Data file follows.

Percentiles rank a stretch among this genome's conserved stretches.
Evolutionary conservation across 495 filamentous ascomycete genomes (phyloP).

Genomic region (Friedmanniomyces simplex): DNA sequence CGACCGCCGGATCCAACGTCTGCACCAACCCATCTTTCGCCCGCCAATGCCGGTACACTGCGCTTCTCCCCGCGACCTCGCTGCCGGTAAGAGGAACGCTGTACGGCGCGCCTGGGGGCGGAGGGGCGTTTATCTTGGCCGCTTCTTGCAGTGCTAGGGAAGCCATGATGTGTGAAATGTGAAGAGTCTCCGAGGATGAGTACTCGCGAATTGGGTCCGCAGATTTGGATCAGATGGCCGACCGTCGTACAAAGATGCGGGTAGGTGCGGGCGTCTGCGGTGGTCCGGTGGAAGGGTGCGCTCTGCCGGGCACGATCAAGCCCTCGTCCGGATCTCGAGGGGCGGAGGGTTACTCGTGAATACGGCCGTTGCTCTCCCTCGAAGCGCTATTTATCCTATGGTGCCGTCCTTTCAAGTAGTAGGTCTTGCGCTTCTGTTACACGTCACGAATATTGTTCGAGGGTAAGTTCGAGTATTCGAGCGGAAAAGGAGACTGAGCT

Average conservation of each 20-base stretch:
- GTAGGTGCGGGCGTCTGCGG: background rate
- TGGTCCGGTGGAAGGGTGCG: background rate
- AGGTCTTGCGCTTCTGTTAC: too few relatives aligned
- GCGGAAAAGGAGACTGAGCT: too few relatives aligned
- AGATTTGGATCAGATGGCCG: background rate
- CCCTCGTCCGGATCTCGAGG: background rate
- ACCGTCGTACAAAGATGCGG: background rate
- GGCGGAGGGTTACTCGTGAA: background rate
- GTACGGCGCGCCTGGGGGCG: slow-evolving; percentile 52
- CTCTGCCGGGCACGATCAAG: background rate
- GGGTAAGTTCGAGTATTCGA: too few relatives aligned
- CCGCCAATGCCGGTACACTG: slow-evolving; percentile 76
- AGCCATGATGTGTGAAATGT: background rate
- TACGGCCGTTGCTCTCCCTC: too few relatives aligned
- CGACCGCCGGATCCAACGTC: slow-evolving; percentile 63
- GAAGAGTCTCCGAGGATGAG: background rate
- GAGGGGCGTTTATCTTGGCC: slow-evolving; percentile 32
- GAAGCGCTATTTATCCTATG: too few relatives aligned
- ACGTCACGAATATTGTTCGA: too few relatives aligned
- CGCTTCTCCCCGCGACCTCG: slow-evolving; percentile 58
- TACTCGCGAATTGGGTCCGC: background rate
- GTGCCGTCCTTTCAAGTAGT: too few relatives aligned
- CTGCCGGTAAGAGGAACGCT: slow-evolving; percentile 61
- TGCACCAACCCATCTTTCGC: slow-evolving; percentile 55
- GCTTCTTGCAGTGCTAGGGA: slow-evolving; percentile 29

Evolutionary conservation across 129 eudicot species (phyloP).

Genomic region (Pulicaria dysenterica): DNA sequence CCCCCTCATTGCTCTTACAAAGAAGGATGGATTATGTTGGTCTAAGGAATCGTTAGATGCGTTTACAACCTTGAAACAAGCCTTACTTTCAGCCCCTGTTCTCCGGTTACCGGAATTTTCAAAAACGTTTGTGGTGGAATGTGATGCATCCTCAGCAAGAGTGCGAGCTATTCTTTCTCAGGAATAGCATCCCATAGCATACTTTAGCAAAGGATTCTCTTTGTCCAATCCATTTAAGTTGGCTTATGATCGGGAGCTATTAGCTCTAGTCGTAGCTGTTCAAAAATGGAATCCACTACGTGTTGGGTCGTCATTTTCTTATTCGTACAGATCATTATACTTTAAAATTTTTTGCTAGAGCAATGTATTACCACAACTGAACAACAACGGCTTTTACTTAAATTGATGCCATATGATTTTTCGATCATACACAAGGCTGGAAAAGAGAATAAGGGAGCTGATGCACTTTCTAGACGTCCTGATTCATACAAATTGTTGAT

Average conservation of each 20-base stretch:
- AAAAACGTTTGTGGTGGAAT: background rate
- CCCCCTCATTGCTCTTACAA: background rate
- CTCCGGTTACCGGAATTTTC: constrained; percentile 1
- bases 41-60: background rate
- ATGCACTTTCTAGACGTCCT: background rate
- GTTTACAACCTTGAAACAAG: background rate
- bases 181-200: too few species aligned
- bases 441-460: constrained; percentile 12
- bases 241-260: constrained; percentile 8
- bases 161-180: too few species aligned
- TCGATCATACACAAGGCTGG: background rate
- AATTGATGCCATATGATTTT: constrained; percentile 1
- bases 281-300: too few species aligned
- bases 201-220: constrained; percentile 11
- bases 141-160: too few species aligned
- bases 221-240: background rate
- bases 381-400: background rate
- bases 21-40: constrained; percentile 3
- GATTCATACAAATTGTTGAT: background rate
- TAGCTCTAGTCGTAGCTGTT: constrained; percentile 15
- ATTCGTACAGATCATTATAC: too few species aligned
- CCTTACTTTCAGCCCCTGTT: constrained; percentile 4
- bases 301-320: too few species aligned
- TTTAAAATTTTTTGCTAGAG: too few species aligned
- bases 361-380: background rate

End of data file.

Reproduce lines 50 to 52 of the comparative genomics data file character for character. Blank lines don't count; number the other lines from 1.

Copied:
- bases 21-40: constrained; percentile 3
- GATTCATACAAATTGTTGAT: background rate
- TAGCTCTAGTCGTAGCTGTT: constrained; percentile 15